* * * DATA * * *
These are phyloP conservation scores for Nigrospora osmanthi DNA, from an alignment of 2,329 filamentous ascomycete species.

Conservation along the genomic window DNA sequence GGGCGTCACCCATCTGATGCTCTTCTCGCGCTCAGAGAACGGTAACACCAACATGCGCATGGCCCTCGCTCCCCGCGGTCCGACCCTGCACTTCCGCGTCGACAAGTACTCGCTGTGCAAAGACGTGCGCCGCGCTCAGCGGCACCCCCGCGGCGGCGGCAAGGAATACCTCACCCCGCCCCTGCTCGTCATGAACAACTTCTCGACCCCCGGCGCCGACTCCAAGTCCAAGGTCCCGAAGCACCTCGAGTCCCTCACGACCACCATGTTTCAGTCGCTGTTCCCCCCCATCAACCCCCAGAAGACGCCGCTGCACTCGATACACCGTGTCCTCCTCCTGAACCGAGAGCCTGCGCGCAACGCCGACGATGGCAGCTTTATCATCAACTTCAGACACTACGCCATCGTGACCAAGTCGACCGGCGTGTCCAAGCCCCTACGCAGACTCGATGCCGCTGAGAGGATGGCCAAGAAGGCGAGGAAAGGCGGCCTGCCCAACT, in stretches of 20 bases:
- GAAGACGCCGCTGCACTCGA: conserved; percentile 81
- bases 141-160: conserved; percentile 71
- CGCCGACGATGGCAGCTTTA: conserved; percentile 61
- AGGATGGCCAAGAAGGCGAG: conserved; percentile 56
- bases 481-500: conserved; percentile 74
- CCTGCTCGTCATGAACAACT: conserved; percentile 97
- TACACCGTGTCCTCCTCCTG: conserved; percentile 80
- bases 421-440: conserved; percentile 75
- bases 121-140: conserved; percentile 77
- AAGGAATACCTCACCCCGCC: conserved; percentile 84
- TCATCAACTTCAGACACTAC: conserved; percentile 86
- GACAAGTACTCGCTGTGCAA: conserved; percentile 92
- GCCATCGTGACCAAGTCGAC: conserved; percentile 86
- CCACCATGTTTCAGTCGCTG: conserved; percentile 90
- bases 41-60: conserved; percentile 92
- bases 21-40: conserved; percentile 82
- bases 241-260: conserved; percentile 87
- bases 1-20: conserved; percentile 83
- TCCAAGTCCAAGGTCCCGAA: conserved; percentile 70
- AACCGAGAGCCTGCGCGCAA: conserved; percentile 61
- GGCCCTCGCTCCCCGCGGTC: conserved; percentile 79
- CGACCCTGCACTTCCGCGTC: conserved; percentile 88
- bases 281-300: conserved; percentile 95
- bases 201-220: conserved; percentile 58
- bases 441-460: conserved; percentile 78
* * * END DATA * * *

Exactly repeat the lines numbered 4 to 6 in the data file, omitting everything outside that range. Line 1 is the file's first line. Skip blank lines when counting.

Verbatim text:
- bases 141-160: conserved; percentile 71
- CGCCGACGATGGCAGCTTTA: conserved; percentile 61
- AGGATGGCCAAGAAGGCGAG: conserved; percentile 56